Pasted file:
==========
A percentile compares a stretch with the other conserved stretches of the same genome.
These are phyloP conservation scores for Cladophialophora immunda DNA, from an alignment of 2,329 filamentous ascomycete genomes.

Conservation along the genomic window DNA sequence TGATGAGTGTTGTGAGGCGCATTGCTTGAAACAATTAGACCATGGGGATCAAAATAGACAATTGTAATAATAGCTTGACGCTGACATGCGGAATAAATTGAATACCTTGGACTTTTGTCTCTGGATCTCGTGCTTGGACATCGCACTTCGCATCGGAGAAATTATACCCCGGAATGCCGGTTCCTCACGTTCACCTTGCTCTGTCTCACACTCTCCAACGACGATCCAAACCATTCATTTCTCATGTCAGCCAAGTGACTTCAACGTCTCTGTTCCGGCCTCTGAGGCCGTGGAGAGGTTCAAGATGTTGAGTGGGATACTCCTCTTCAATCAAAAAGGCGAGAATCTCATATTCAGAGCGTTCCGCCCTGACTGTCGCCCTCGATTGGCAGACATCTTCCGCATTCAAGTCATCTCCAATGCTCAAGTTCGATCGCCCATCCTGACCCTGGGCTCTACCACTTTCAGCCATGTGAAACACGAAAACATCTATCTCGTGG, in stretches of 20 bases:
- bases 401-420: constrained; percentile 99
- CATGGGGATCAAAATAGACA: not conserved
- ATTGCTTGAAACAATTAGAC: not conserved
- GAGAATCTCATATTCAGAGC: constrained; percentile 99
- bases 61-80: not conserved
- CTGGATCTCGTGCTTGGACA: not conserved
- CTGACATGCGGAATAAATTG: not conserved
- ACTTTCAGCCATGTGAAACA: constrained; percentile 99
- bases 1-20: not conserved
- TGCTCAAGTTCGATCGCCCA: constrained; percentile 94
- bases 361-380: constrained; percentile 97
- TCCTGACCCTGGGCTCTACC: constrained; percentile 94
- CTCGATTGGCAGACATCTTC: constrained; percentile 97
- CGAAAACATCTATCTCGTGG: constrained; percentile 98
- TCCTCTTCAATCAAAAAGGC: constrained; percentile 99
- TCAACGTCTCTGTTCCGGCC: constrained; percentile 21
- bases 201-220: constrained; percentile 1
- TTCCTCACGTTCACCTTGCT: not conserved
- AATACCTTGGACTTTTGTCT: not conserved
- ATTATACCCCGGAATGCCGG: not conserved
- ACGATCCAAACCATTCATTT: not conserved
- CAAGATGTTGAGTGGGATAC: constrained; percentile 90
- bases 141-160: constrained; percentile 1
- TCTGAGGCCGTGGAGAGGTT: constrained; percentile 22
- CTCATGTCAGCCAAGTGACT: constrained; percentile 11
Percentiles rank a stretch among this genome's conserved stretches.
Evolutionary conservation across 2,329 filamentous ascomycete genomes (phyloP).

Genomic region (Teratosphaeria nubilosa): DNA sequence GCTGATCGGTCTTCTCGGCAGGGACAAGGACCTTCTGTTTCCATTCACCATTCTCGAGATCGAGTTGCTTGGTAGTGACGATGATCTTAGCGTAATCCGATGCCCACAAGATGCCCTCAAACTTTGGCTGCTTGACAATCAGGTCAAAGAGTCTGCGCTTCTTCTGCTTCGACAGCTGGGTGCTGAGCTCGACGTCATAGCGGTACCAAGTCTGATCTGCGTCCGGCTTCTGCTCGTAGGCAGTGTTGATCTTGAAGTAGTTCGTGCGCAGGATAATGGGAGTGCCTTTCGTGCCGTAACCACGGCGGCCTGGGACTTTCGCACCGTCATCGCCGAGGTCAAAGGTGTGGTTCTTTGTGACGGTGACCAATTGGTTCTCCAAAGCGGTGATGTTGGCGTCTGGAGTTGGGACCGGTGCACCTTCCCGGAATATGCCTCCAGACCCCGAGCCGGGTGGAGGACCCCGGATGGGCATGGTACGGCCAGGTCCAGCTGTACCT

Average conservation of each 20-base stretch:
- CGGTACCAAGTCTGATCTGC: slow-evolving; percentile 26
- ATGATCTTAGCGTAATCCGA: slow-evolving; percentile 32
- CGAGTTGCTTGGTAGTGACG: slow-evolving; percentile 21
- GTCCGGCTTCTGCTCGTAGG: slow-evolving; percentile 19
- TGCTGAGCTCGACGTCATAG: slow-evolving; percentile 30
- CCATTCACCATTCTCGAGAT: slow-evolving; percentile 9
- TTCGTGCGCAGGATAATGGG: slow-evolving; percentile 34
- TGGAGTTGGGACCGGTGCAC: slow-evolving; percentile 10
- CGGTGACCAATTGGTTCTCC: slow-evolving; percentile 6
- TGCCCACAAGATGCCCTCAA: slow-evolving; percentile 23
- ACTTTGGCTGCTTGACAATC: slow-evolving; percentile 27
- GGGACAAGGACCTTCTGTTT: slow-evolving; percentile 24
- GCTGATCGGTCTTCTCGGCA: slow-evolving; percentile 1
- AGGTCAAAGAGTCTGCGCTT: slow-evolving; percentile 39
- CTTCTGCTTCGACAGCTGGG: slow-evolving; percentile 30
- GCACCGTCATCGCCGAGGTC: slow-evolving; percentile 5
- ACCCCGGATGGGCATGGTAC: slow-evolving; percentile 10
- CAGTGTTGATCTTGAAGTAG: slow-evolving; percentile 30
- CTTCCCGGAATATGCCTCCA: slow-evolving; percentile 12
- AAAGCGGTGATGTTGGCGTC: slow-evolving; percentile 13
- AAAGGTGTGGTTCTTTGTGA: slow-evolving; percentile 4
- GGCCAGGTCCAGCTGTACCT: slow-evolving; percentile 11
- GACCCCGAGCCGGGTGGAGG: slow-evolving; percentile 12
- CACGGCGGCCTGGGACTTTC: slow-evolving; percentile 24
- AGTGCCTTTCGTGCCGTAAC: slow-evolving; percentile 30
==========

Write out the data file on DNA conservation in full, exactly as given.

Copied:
A percentile compares a stretch with the other conserved stretches of the same genome.
These are phyloP conservation scores for Cladophialophora immunda DNA, from an alignment of 2,329 filamentous ascomycete genomes.

Conservation along the genomic window DNA sequence TGATGAGTGTTGTGAGGCGCATTGCTTGAAACAATTAGACCATGGGGATCAAAATAGACAATTGTAATAATAGCTTGACGCTGACATGCGGAATAAATTGAATACCTTGGACTTTTGTCTCTGGATCTCGTGCTTGGACATCGCACTTCGCATCGGAGAAATTATACCCCGGAATGCCGGTTCCTCACGTTCACCTTGCTCTGTCTCACACTCTCCAACGACGATCCAAACCATTCATTTCTCATGTCAGCCAAGTGACTTCAACGTCTCTGTTCCGGCCTCTGAGGCCGTGGAGAGGTTCAAGATGTTGAGTGGGATACTCCTCTTCAATCAAAAAGGCGAGAATCTCATATTCAGAGCGTTCCGCCCTGACTGTCGCCCTCGATTGGCAGACATCTTCCGCATTCAAGTCATCTCCAATGCTCAAGTTCGATCGCCCATCCTGACCCTGGGCTCTACCACTTTCAGCCATGTGAAACACGAAAACATCTATCTCGTGG, in stretches of 20 bases:
- bases 401-420: constrained; percentile 99
- CATGGGGATCAAAATAGACA: not conserved
- ATTGCTTGAAACAATTAGAC: not conserved
- GAGAATCTCATATTCAGAGC: constrained; percentile 99
- bases 61-80: not conserved
- CTGGATCTCGTGCTTGGACA: not conserved
- CTGACATGCGGAATAAATTG: not conserved
- ACTTTCAGCCATGTGAAACA: constrained; percentile 99
- bases 1-20: not conserved
- TGCTCAAGTTCGATCGCCCA: constrained; percentile 94
- bases 361-380: constrained; percentile 97
- TCCTGACCCTGGGCTCTACC: constrained; percentile 94
- CTCGATTGGCAGACATCTTC: constrained; percentile 97
- CGAAAACATCTATCTCGTGG: constrained; percentile 98
- TCCTCTTCAATCAAAAAGGC: constrained; percentile 99
- TCAACGTCTCTGTTCCGGCC: constrained; percentile 21
- bases 201-220: constrained; percentile 1
- TTCCTCACGTTCACCTTGCT: not conserved
- AATACCTTGGACTTTTGTCT: not conserved
- ATTATACCCCGGAATGCCGG: not conserved
- ACGATCCAAACCATTCATTT: not conserved
- CAAGATGTTGAGTGGGATAC: constrained; percentile 90
- bases 141-160: constrained; percentile 1
- TCTGAGGCCGTGGAGAGGTT: constrained; percentile 22
- CTCATGTCAGCCAAGTGACT: constrained; percentile 11
Percentiles rank a stretch among this genome's conserved stretches.
Evolutionary conservation across 2,329 filamentous ascomycete genomes (phyloP).

Genomic region (Teratosphaeria nubilosa): DNA sequence GCTGATCGGTCTTCTCGGCAGGGACAAGGACCTTCTGTTTCCATTCACCATTCTCGAGATCGAGTTGCTTGGTAGTGACGATGATCTTAGCGTAATCCGATGCCCACAAGATGCCCTCAAACTTTGGCTGCTTGACAATCAGGTCAAAGAGTCTGCGCTTCTTCTGCTTCGACAGCTGGGTGCTGAGCTCGACGTCATAGCGGTACCAAGTCTGATCTGCGTCCGGCTTCTGCTCGTAGGCAGTGTTGATCTTGAAGTAGTTCGTGCGCAGGATAATGGGAGTGCCTTTCGTGCCGTAACCACGGCGGCCTGGGACTTTCGCACCGTCATCGCCGAGGTCAAAGGTGTGGTTCTTTGTGACGGTGACCAATTGGTTCTCCAAAGCGGTGATGTTGGCGTCTGGAGTTGGGACCGGTGCACCTTCCCGGAATATGCCTCCAGACCCCGAGCCGGGTGGAGGACCCCGGATGGGCATGGTACGGCCAGGTCCAGCTGTACCT

Average conservation of each 20-base stretch:
- CGGTACCAAGTCTGATCTGC: slow-evolving; percentile 26
- ATGATCTTAGCGTAATCCGA: slow-evolving; percentile 32
- CGAGTTGCTTGGTAGTGACG: slow-evolving; percentile 21
- GTCCGGCTTCTGCTCGTAGG: slow-evolving; percentile 19
- TGCTGAGCTCGACGTCATAG: slow-evolving; percentile 30
- CCATTCACCATTCTCGAGAT: slow-evolving; percentile 9
- TTCGTGCGCAGGATAATGGG: slow-evolving; percentile 34
- TGGAGTTGGGACCGGTGCAC: slow-evolving; percentile 10
- CGGTGACCAATTGGTTCTCC: slow-evolving; percentile 6
- TGCCCACAAGATGCCCTCAA: slow-evolving; percentile 23
- ACTTTGGCTGCTTGACAATC: slow-evolving; percentile 27
- GGGACAAGGACCTTCTGTTT: slow-evolving; percentile 24
- GCTGATCGGTCTTCTCGGCA: slow-evolving; percentile 1
- AGGTCAAAGAGTCTGCGCTT: slow-evolving; percentile 39
- CTTCTGCTTCGACAGCTGGG: slow-evolving; percentile 30
- GCACCGTCATCGCCGAGGTC: slow-evolving; percentile 5
- ACCCCGGATGGGCATGGTAC: slow-evolving; percentile 10
- CAGTGTTGATCTTGAAGTAG: slow-evolving; percentile 30
- CTTCCCGGAATATGCCTCCA: slow-evolving; percentile 12
- AAAGCGGTGATGTTGGCGTC: slow-evolving; percentile 13
- AAAGGTGTGGTTCTTTGTGA: slow-evolving; percentile 4
- GGCCAGGTCCAGCTGTACCT: slow-evolving; percentile 11
- GACCCCGAGCCGGGTGGAGG: slow-evolving; percentile 12
- CACGGCGGCCTGGGACTTTC: slow-evolving; percentile 24
- AGTGCCTTTCGTGCCGTAAC: slow-evolving; percentile 30